One week, when my brothers and I attended the “mishmar” afterschool study program at the reputable Talmudical Yeshiva of Philadelphia, my mother got a call from the head of the program, saying he wanted to come visit us at home. After wondering what my brother could have possibly done to get himself into trouble, my mother was relieved to find out upon their arrival that the head of the program and his “chevruta” (study partner) had in fact come to present my brother with a gift.
My brother had begun shaving with a straight razor blade not long beforehand, and the matter had prompted a discussion with his chevruta about the prohibitions in the Torah against shaving the corner of one's beard, the “peah.” According to the strict interpretation of keeping “peah,” Jews cannot use straight blades to shave. However, electric razors, which for Jewish legal purposes are considered like scissors, are not against the prohibition. So, as a reward for my brother’s good study, the head of the program had come to present him with his very own, expensive, Braun electric razor.
After politely saying thank you and waving goodbye to our generous guests, my family had a good laugh. The yeshiva students may have been well versed in the halakha of shaving, but we had all grown up thoroughly raised on the halakha of “wergild,” blood money. German companies had made money off of Jews during the Holocaust, and, for us, this was an equally, if not more, important competing value. Despite the good intentions of the yeshiva, we knew my father would never allow a German product into our house.
In the end, my brother was allowed to keep his razor. It was an expensive gift, and the yeshiva students’ intentions were clearly pure. Yet, that incident taught me that even with our common religious thread, Jews are still a people who wrestle with competing values; The yeshiva students believed that the German razor represented observance of Jewish law, whilst my dad felt it represented direct support of families of Holocaust perpetrators. Back then I couldn’t believe Jews could have such polarized views on one issue, with both sides believing so strongly that they were doing what was best for our people.
I continued believing this until just recently, when I read about the German Jewish Museum in Berlin’s “Jew in a Box” – as it has come to be known - exhibit. Since going on display, the exhibit has come to signify a struggle over what halakha or value is best for the Jewish people.
The museum intended to cause controversy with this exhibit. From the outset, its goal was to provide German visitors with “the opportunity to confront their confused feelings about Jews," as a press release by the museum put it. And I can understand why: During a visit to Berlin on a rabbinic mission in 2011, I noticed that there were many important monuments dedicated to marking the Holocaust, but that none of them created a dialogue about the life of contemporary Jews in Germany. The Jew in a Box exhibit fills that gap, by presenting a very direct, hands on, and unexpected learning opportunity.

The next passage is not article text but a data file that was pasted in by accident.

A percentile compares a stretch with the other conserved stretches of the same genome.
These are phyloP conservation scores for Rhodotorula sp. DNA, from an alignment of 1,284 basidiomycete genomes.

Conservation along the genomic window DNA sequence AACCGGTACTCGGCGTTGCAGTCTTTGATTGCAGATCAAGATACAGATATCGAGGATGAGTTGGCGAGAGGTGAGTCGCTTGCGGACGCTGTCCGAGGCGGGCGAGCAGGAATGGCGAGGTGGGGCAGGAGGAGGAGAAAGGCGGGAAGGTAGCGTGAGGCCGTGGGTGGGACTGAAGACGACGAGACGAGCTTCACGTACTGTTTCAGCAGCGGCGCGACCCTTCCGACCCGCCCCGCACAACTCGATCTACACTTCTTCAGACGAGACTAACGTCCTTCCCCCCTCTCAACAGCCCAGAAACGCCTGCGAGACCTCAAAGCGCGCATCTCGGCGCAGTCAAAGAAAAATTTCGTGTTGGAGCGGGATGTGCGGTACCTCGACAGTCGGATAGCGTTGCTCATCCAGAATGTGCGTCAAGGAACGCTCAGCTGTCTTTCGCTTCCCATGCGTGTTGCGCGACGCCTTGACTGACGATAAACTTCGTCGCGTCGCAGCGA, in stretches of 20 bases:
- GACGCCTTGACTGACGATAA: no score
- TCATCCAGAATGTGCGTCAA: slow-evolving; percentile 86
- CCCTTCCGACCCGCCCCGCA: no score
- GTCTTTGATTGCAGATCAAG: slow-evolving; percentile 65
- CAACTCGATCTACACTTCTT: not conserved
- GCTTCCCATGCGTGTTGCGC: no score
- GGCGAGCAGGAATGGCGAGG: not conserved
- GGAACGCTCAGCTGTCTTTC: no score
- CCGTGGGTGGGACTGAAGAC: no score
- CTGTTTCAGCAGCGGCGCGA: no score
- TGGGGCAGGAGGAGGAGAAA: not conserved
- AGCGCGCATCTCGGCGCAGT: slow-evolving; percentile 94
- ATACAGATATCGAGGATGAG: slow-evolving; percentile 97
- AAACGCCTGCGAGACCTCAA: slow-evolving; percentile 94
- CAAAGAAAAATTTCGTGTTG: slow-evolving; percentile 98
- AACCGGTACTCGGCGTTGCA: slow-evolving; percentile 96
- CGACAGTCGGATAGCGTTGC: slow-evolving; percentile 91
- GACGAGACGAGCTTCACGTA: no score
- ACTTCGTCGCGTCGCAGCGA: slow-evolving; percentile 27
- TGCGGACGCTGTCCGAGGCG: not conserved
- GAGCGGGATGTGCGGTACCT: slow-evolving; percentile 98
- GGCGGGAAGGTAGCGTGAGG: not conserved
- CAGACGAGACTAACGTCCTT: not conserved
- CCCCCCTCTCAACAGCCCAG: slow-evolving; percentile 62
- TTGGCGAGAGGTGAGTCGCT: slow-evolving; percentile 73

Furthermore, the concept of the exhibit is powerfully symbolic, as it stands in direct contrast to the plans of Adolf Hitler (may his name be erased) to open a museum on the extinct race of the Jewish People in city of Prague, which he had planned to be the cultural capital of his new world order. Today, I can think of no greater victory over Hitler than the fact that in the very heart of Berlin there remain Jews who are educating, breathing, and living as a part of the cultural landscape.
Yet, there is a competing value at play here: Against the backdrop of the Holocaust and Yom Hashoa, the Jew in the Box exhibit can be construed as incredibly demeaning. As the Associated Press noted, the glass box seems reminiscent of those sitting in justice at the Eichmann trial, while others from the Jewish community in Berlin, refusing to participate in the exhibit, compared it to a zoo.
During my rabbinic mission, I also learned that there are currently many wonderful exchange programs taking place that create German-Jewish or German-Israeli partnerships and dialogue without being as wildly demeaning toward Jews as this exhibition. Many thousands of Germans even study on exchange programs and visit Israel as tourists. Instead of putting a Jew in a box, the Berlin museum could have built a Jewish information desk, sponsored lectures by Jews, or done any of a million other things to achieve the same goal of addressing what it calls "confused feelings."
Unlike the yeshiva students who came to our home, the curators of the Jew in the Box certainly anticipated the conflict of values that is now taking place. Going forward, I believe that only time and further dialogue will tell us whether they got it right.
Rabbi Dan Dorsch is the Assistant Rabbi of Temple Beth Shalom in Livingston, New Jersey. You can follow him on twitter @danieldorsch.
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